Unfortunately, for their view, the flawed translation immediately falls apart. The word “as” does not appear in the Hebrew text whatsoever. It has been added. Even more disturbing about their view is that the translators have correctly included the word “it”!
As an attempt to be fair about this situation, we will offer the English translation of Exod. 12:14, provided by the Jewish Publication Society of America titled “The Holy Scriptures, According to the Masoretic Text. A New Translation. With the Aid of Previous Versions and with Constant Consultation of Jewish Authorities. Philadelphia, 1917.”
We have slightly amended the translation to correctly reflect the name Yahweh in the passage.
And this day shall be unto you for a memorial, and ye shall keep it a feast to Yahweh; throughout your generations ye shall keep it a feast by an ordinance for ever.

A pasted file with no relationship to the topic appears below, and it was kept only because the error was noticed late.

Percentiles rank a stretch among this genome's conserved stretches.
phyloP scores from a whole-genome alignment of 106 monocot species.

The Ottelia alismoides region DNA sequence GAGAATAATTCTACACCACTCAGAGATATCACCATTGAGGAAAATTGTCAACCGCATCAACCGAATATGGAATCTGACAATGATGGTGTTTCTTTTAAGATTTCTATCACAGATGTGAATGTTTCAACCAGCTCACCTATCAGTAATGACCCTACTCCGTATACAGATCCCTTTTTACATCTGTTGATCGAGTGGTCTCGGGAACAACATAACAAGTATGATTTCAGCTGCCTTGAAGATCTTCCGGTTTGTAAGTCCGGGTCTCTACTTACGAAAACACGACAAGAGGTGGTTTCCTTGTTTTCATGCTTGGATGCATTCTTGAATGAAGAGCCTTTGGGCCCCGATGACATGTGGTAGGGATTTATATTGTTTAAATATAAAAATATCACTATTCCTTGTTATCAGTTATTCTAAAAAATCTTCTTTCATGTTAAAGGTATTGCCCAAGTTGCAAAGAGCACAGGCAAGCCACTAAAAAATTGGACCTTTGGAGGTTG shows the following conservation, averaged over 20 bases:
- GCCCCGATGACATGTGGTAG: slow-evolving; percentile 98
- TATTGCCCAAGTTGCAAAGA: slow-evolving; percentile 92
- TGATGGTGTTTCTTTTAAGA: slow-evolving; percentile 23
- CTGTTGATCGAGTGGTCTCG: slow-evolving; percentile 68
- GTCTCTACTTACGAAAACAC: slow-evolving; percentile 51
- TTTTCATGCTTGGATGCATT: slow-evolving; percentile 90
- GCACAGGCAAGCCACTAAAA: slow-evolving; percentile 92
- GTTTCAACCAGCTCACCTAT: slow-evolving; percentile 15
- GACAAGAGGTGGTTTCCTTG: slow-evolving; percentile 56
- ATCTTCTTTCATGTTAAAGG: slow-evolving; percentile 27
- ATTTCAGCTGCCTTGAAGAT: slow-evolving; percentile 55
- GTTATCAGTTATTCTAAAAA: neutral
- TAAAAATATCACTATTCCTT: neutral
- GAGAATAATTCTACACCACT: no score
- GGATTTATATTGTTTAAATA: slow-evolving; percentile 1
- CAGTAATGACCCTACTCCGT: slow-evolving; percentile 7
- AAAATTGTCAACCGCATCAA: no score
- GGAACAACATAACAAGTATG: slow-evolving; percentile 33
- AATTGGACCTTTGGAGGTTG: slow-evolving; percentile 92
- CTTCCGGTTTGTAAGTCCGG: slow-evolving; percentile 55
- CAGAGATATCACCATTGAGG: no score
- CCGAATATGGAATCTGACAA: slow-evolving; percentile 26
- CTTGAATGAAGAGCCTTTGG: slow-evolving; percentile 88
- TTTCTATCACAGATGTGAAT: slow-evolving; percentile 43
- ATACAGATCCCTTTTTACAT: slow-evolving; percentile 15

As one can readily observe, the passage is easily understood to support a 7-day observance of Abib 14-20, even from the Jewish perspective and with their punctuation.
We would like to present the English translation from the Greek Septuagint (LXX) to provide further definition.
And this day shall be to you a memorial, and ye shall keep αὐτὴν (auten; it) a feast to Yahweh through all your generations; ye shall keep αὐτὴν (auten; it) a feast for a perpetual ordinance.
Notice that the word “it” is represented by the Greek word αὐτὴν.
In conclusion, what does all this mean? What would be a reasonable and proper translation of Exod. 12:14, whereby a person could attain the truth regarding the Festival of Passover and Unleavened Bread? Based upon the Hebrew and Greek texts, the following would express a reasonable and more correct translation: